Psalm 88

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Psalm 88 is the 88th psalm from the Book of Psalms. According to the title, it is a "psalm of the sons of Korah" as well as being a "maskil of Heman the Ezrahite".

It is described Psalm for the sons of Korah, a prayer for mercy and deliverance [1] and a Maschil.[2]

According to Martin Marty, a professor of church history at the University of Chicago, Psalm 88 is “a wintry landscape of unrelieved bleakness.” Psalm 88 ends by saying:

You have taken my companions and loved ones from me; the darkness is my closest friend. (Psalm 88:18, NIV). Indeed, in Hebrew, the last word of the Psalm 88 is "darkness".

Uses[edit]

Judaism[edit]

Psalm 89 s

Byzantine rite[edit]

This Psalm is part of the Six Psalms (Psalms 3, 38, 63, 88, 103 and 143) that constitute the heart of the "orthros", that is to say Matins Orthodox and Catholic Churches of the Byzantine rite.

Commentary[edit]

Scroll of the Psalms

It is often assumed that it is the Psalm is a sick Psalm.[4][5] The disease, which laid low the psalmist could, have been leprosy or some other unclean illness.[6] [7] Others see rather than a specific disease, a more general calmity.[8][9]

By contrast Hermann Gunkel contends that in Psalm involves accusations against the Psalmist regarding their sins mentioned.

Neale and Littledale[10] find it "stands alone in all the Psalter for the unrelieved gloom, the hopeless sorrow of its tone. Even the very saddest of the others, and the Lamentations themselves, admit some variations of key, some strains of hopefulness; here only all is darkness to the close.—Neale and Littledale.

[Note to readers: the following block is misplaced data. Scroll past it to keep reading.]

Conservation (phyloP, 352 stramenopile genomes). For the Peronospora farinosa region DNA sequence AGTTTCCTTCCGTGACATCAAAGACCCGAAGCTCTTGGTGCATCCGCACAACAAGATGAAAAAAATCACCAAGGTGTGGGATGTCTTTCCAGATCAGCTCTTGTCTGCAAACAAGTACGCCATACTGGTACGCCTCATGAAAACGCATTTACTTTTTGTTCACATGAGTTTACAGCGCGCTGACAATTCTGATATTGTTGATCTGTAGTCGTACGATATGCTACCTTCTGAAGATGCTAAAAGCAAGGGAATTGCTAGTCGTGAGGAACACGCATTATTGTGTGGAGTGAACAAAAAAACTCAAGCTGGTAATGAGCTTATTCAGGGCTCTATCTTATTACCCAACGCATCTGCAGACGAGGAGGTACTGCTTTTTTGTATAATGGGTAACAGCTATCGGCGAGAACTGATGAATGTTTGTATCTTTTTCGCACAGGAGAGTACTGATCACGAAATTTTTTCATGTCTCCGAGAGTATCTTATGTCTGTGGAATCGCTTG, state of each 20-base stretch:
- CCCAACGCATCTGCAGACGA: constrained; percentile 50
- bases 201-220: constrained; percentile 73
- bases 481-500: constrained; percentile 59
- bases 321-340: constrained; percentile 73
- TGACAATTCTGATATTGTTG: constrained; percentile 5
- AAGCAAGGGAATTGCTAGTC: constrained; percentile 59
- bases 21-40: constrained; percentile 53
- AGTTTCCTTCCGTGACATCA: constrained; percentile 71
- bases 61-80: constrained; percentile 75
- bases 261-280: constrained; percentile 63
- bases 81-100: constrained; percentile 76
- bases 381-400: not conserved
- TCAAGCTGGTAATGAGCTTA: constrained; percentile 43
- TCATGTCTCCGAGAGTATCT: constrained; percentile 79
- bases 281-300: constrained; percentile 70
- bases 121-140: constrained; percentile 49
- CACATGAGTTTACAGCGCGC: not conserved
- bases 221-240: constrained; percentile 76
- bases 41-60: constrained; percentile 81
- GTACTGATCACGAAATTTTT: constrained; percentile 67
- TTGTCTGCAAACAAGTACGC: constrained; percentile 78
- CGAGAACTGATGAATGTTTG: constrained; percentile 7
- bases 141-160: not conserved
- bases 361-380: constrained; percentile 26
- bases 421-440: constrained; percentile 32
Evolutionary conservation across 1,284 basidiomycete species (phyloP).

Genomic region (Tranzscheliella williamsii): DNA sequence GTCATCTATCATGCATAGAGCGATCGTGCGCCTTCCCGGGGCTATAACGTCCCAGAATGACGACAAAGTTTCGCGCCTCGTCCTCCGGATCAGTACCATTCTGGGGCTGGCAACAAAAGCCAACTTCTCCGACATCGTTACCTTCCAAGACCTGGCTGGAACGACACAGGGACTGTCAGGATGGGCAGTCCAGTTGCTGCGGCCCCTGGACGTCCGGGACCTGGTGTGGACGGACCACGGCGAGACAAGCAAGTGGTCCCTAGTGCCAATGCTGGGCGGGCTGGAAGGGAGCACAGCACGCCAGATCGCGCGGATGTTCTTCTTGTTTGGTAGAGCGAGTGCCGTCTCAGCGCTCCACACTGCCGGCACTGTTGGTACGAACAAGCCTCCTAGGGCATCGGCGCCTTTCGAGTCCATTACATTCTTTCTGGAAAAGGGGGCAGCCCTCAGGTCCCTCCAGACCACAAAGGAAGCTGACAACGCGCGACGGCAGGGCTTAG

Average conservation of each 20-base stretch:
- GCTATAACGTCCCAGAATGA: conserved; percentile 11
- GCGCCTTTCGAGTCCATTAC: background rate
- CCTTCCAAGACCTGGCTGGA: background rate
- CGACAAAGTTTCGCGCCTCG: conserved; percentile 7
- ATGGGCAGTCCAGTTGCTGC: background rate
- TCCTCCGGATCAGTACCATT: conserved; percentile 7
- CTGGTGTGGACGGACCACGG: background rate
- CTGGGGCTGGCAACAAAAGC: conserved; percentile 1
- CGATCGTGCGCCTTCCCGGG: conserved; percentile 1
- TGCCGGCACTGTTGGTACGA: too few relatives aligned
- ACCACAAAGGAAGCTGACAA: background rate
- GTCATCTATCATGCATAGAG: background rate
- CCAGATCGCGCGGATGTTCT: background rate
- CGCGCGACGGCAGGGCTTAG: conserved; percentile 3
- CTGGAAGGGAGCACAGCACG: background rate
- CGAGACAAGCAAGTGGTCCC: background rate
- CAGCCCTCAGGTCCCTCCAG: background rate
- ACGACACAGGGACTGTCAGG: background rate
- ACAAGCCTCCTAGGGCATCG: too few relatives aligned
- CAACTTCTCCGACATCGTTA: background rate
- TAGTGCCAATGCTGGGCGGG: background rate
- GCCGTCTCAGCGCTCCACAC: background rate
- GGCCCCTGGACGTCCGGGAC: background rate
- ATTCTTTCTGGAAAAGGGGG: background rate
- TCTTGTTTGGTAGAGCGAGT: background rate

References[edit]

  1. ^ (Ps 88:10-18).
  2. ^ Charles Spurgeon,Treasury of David.
  3. ^ The Artscroll Tehillim page 329
  4. ^ Hochspringen B. Klaus Seybold, Prayer of the sick in the Old Testament (1973), p169.
  5. ^ Willy Staerk, poetry (1920).
  6. ^ Hochspringen B. Klaus Seybold, Prayer of the sick in the Old Testament (1973), 169
  7. ^ Rudolf Kittel, Psalms (1921)
  8. ^ Emil Kautzsch, The Holy Scriptures of the Old Testament II (4 1923), 113ff.
  9. ^ Hochspringen B. Klaus Seybold, Prayer of the sick in the Old Testament (1973), 169
  10. ^ Neale. A Commentary on the Psalms. Vol. 3. 1871. Reprint. London: Forgotten Books, 2013. 90-1.